Hearken to me then as I explain why this no longer something I wish to achieve. I'll go further. I shall recoil utterly from travelling in this way and shall consign the very idea that I should
Travel on the Orient Express
to my surprisingly popular and increasingly authoritative compendium 101 Things I Refuse To Do Before I Die.
Before we proceed to the case for the prosecution, let us revisit the glorious literary past.
Grahame Greene despatched eastward an unhappy group of misfits and loners in Stamboul Train, Agatha Christie caused a murderous bunch of revenge seekers going the other way to encounter Hercule Poirot (in Murder on the Orient Express) and here, in an extract from From Russia with Love, we find Ian Fleming's James Bond arriving at the station.
The great trains are going out all over Europe, one by one, but still, three times a week, the Orient Express thunders superbly over the 1,400 miles of glittering steel track between Istanbul and Paris.
Under the arc-lights, the long-chassied German locomotive panted quietly with the laboured breath of a dragon dying of asthma. Each heavy breath seemed certain to be the last. Then came another. Wisps of steam rose from the couplings between the carriages and died quickly in the warm August air.
The Orient Express was the only live train in the ugly, cheaply architectured burrow that is Istanbul's main station. The trains on the other lines were engineless and unattended–waiting for tomorrow. Only Track No. 3, and its platform, throbbed with the tragic poetry of departure.
The heavy bronze cipher on the side of the dark blue coach said,
`COMPAGNIE INTERNATIONALE DES WAGON-LITS ET DES GRANDS EXPRESS EUROPEENS.
Above the cipher, fitted into metal slots, was a flat iron sign that announced, in black capitals on white, ORIENT EXPRESS, and underneath, in three lines:
ISTANBUL – THESSALONIKI – BEOGRAD
VENEZIA – MILAN
LAUSANNE – PARIS
Bond finds sex and death on the train but that's just his normal working day.
For an antidote to the romance I recommend Paul Theroux's 1975 book The Great Railway Bazaar. Theroux travelled by train from London to Japan, going out on the Orient Express and back on the Trans-Siberian. He was on the Orient Express as it was declining rapidly from flagship to unwanted and unloved.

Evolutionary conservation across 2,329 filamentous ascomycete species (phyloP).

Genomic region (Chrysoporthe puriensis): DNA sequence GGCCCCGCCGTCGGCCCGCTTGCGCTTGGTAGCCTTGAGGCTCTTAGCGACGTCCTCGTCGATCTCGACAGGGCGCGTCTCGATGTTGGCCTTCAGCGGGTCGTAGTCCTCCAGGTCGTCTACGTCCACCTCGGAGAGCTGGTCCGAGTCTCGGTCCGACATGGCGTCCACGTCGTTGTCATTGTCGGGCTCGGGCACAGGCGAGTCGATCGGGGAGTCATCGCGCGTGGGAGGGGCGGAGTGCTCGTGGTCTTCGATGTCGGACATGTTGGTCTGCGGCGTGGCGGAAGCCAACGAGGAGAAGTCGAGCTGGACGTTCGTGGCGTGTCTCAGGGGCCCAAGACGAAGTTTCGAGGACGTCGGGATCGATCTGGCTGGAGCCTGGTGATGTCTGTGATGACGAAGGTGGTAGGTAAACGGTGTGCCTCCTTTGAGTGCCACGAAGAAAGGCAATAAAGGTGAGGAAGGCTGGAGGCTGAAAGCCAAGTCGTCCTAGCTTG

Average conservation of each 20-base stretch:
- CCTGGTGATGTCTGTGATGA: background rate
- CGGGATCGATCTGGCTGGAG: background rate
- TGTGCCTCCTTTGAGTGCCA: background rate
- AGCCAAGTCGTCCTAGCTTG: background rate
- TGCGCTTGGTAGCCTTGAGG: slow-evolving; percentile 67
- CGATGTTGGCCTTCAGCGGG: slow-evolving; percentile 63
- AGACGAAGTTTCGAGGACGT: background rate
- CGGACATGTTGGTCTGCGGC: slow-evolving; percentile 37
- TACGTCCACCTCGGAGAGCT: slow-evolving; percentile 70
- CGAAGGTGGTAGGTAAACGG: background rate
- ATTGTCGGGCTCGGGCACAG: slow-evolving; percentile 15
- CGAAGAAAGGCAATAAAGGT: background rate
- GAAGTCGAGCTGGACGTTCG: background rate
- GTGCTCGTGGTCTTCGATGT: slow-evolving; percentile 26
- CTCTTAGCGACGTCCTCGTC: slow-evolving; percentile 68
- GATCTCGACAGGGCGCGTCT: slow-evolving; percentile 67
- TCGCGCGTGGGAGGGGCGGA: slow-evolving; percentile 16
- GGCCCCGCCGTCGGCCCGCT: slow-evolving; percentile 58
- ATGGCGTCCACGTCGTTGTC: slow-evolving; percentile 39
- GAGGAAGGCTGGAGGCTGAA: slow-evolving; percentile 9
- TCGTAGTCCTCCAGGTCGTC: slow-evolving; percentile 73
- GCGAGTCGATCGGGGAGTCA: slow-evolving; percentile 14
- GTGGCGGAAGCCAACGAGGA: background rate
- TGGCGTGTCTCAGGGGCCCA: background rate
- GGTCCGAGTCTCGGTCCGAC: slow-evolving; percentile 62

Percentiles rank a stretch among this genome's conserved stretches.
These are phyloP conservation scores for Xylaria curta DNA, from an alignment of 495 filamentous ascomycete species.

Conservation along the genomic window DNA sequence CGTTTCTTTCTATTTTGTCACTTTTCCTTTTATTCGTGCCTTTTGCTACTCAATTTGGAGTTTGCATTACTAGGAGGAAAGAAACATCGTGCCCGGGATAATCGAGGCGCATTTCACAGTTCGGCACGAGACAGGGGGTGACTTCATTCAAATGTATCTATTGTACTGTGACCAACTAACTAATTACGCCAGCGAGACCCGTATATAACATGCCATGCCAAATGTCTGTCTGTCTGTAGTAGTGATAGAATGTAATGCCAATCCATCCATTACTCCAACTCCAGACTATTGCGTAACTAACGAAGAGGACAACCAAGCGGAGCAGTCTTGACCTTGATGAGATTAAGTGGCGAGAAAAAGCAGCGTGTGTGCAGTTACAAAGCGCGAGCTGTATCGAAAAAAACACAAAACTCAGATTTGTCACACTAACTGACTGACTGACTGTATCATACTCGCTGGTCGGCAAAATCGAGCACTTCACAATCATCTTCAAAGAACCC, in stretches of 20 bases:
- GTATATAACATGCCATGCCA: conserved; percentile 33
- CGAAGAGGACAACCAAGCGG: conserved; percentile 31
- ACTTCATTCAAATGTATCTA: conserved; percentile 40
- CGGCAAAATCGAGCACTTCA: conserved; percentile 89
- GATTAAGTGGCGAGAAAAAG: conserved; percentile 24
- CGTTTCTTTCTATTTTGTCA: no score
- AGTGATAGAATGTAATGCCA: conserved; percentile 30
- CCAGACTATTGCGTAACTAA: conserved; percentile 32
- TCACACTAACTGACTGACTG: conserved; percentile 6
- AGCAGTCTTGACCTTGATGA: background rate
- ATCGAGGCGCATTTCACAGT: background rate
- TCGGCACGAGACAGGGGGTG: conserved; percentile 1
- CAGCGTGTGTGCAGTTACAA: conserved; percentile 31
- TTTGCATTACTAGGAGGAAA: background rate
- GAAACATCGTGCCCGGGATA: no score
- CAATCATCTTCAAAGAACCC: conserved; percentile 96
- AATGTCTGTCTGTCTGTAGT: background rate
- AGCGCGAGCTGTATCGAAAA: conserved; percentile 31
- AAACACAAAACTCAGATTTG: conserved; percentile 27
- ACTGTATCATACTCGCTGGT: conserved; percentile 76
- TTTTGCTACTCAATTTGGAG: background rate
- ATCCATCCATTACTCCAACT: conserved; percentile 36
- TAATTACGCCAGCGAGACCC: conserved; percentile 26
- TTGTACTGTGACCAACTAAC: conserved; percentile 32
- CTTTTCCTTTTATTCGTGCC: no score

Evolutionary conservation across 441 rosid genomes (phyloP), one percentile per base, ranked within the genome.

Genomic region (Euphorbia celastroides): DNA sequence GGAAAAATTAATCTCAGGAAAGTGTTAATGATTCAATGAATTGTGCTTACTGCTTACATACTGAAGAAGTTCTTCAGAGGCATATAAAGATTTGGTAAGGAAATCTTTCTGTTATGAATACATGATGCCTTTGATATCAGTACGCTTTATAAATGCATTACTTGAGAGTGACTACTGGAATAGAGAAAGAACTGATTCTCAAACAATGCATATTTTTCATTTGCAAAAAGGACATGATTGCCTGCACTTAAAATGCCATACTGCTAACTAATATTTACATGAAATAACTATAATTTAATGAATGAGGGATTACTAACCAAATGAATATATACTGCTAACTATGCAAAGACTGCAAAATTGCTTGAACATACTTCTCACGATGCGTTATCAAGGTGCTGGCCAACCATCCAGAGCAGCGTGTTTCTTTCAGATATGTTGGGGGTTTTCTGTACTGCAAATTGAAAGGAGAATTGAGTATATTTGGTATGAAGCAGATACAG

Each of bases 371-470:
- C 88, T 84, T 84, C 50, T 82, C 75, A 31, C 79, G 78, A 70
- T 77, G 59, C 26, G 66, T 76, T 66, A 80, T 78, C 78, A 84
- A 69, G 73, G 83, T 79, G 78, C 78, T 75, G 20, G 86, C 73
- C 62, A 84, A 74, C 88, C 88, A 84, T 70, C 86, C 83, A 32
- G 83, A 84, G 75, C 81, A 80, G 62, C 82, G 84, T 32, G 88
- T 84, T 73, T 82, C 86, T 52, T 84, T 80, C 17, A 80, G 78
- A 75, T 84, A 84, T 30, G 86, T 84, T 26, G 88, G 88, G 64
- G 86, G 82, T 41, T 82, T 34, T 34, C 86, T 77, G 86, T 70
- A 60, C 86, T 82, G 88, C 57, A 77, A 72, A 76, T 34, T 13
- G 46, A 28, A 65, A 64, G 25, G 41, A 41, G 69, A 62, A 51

The Orient Express, once unique for its service, is now unique amongst trains for its lack of itTheroux encounters unhelpful conductors, uncaring station staff and shoulder-shrugging officials, but no glamour on this leg of his huge journey. Experienced travellers brought plenty of booze and spent most of the time drinking it for want of anything else to do.
I learn from the fascinating article about it on The Man in Seat 61 that there was no such thing as "The" Orient Express. Trains from Paris to Vienna were first called by that name, then a route using the Simplon Pass to Milan, Belgrade and Constantinople became identified with the classic route but there were variants going off to Ostend, Calais and Berlin amongst others. Greene's train was the Ostend-Istanbul, Christie invented one with Pullman cars that didn't exist, Bond took the Simplon route. In any case the last through trains to Istanbul were in 2009 and today the luxury train that still bears the name Orient Express runs merely from Venice to Paris (with a few add ons). Glamorous it may be but it is not the train of legend and it is very expensive (about £2,800) for just one night on board.
And there you have it. If you take this train you are travelling with relatively affluent tourists. You are not mixing with desperate salesmen, runaway actors, dodgy duchesses, elegant but unassuming detectives or men with a past. You will not be requested for 'papers' at several frontiers. The train will not halt in a bleak unpopulated landscape without warning for a few hours. The police will not halt it with a roadblock and proceed to search every compartment. It is just a posh train ride across Western Europe.